Installing SQL Server 2012 on Windows 8

Installing SQL Server 2012 on Windows 8 is a pain, because SQL Server 2012 needs .NET 3.5. The problem is activating .NET 3.5 in Windows 8 via Turn On/Off Windows features won’t help because .NET 3.5 is considered as an on demand installation feature. Windows Update also fail to address the need. There are good articles describing the exact problem in detail.

You can install the .NET 3.5 in Windows 8 using your installation media and activating the feature. Simple. Insert your installation media or mount the Windows 8 image in a drive.

Open CMD as administrator

Type the following

DISM /Online /Enable-Feature /FeatureName:NetFx3 /All /LimitAccess /Source:J:\sources\sxs

Here J:\ is the drive of my installation media.

You will see a similar screen like this, wait for the installation completes.

sql 2012 installation failure - solution [installing .net 3.5 from media ]


Done ! Now .NET 3.5 has been installed successfully on your Windows 8 PC.

SQL Configuration Manager WMI Error–Remote Procedure call failed [0x800706be]


I got the above error in the SQL Configuration Manager and googled for a solution. Unfortunately first few links were not satisfying, then I tried with some extra effort and found these details.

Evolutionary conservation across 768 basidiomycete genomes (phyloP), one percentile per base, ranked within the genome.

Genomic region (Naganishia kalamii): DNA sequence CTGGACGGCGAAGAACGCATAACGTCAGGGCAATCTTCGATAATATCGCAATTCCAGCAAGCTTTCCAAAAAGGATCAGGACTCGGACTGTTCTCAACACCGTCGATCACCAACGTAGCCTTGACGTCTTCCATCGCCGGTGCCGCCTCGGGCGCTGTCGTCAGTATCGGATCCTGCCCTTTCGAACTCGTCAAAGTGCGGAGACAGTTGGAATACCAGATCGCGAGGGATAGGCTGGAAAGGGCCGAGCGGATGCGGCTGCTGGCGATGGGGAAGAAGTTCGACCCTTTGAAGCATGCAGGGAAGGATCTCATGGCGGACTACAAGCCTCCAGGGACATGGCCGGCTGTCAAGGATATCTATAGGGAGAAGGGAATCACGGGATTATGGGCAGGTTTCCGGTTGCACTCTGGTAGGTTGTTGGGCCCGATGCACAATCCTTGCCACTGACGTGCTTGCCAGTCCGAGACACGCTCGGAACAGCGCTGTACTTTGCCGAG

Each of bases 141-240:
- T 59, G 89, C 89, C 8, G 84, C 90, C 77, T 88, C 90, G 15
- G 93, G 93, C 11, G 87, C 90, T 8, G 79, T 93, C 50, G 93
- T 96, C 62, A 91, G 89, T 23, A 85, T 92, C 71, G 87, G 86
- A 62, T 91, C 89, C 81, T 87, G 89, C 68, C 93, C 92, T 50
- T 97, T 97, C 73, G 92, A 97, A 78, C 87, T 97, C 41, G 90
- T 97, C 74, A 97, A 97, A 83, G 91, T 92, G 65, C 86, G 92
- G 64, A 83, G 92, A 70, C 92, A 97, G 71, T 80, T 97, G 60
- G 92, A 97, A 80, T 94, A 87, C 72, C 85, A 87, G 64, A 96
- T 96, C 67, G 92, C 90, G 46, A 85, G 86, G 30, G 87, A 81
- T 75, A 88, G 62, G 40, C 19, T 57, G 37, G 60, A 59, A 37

My box is running on Win 7 x64 and SQL Server 2008.

It is said that this error can occur in 2008 R2 as well. This is due to some bug or flaw in the installation process. I tried reinstalling the entire SQL Server Engine again I got the same error. Read the following forum discussion for more details.


Then I found another option of restoring the assemblies, using the command line. I tried that as well, but again I failed. Here’s the image of the executed command in CMD. Click the image to enlarge.


Now I’m in the process of upgrading my SQL Server 2008 to SP3. I can’t update it to 2008 R2 due to some project constraints.

Still I don’t know what is the exact reason for this issue.